Rehabbed Covenant Hotel opens, bringing 30 affordable studios to Lincoln Park
LINCOLN PARK — The $21 million rehabilitation of the historic Covent Hotel opened Thursday, bringing rare affordable housing to Lincoln Park.
The Covent Apartments, 2653 N. Clark St., is a $21 million redevelopment led by the nonprofit NHP that turns an old hotel with rooms into a mixed-use building with 30 affordable rental studios.
The project, which broke ground in November 2023, involves converting the hotel’s 64 rooms into larger studios, each with their own kitchens and bathrooms, city officials said during a ribbon-cutting ceremony Thursday. The studios will be permanent supportive housing limited to renters making 30 percent or less and 50 percent of the area median income, which is just under $100,000 in Lincoln Park.
“This project represents a success story and the preservation of one of the only remaining residential hotels of the 20th century,” said Jim Horan, acting commissioner of the city’s Department of Housing, which provided $5 million in multifamily loans for the project.
As part of its renovation, the hotel’s eight ground-floor commercial spaces were converted into four larger retail spaces, city officials said. The first floor also contains a residential lobby with a new elevator to facilitate access to the building.
Many of Al Rehab’s old room doors and windows have been preserved to preserve the historical significance of the Covent Hotel, which opened in 1915 to accompany the adjacent theater that was demolished in the 1960s.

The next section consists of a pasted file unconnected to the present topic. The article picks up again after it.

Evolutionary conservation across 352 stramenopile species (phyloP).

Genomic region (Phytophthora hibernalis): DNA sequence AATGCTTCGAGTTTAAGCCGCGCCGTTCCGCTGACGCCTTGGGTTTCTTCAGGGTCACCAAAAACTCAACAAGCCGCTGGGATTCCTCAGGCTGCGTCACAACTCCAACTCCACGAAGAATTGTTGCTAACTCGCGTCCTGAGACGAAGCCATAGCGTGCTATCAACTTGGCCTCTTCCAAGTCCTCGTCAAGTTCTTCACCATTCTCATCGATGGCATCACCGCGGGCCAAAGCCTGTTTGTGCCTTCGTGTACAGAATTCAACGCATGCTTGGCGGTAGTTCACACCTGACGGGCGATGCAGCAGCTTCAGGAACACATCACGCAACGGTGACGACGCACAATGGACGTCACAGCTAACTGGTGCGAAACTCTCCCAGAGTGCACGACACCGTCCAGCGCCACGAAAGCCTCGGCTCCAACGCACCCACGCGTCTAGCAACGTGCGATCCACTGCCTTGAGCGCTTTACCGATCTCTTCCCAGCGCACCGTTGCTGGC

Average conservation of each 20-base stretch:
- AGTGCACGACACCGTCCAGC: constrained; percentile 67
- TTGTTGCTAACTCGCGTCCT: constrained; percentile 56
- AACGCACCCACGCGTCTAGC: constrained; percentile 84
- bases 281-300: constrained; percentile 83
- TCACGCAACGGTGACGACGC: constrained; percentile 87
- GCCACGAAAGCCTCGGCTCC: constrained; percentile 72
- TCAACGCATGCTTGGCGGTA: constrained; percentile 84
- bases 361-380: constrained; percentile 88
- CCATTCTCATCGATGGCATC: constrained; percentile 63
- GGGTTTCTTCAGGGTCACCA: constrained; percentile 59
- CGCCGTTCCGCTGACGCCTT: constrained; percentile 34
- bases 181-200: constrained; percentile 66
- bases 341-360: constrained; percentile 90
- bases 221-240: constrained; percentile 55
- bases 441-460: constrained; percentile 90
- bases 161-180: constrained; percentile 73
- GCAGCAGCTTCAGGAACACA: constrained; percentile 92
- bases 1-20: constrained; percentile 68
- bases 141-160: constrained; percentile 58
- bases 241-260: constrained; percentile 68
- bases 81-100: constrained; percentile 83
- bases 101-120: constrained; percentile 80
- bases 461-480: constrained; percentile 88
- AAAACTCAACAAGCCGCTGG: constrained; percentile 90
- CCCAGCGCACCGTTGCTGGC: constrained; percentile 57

City officials said the three-story building had long been used as a one-room apartment, but had fallen into disrepair after the death of its previous owner.
Before construction began, the hotel had about 20 tenants, according to NHP. They will all be given priority to return to the renovated studio units once rehabilitation is completed.
The Chicago Housing Authority also approved 30 project-based vouchers for incoming Covent residents, including current tenants, officials said. Vouchers allow residents to pay 30 percent of their income toward rent.
I give birth. Timmy Knudsen (43), who inherited the project when former Ald. Michelle Smith resigned from her position last year, praising project leaders for going through the “difficult” zoning map amendment process to complete the affordable housing project.
“It takes time, and I think from a city and zoning perspective, we like that because then the projects are done thoughtfully,” Knudsen said. “But in the same regard, we need to make sure it doesn’t take too much time. … We’re really trying to strike a balance here.
The renovation of the Covent Hotel is part of a planned development that includes the construction of a modern, seven-story building designed by architecture firm Brininstool + Lynch in the parking lot east of the historic building.
“Now the project starts right here,” Knudsen said.
Adnani said the developer’s purchase of the parking lot will help fund the rehabilitation of Covent.
Although this new structure calls for 84 rental units, only two will be offered at a reasonable price. To meet the city’s affordable requirements, developers will pay the city $794,000 to cover a shortage of low-cost units at the site.
Officials said this money will go directly to fund the renovation of the old Covent Building.
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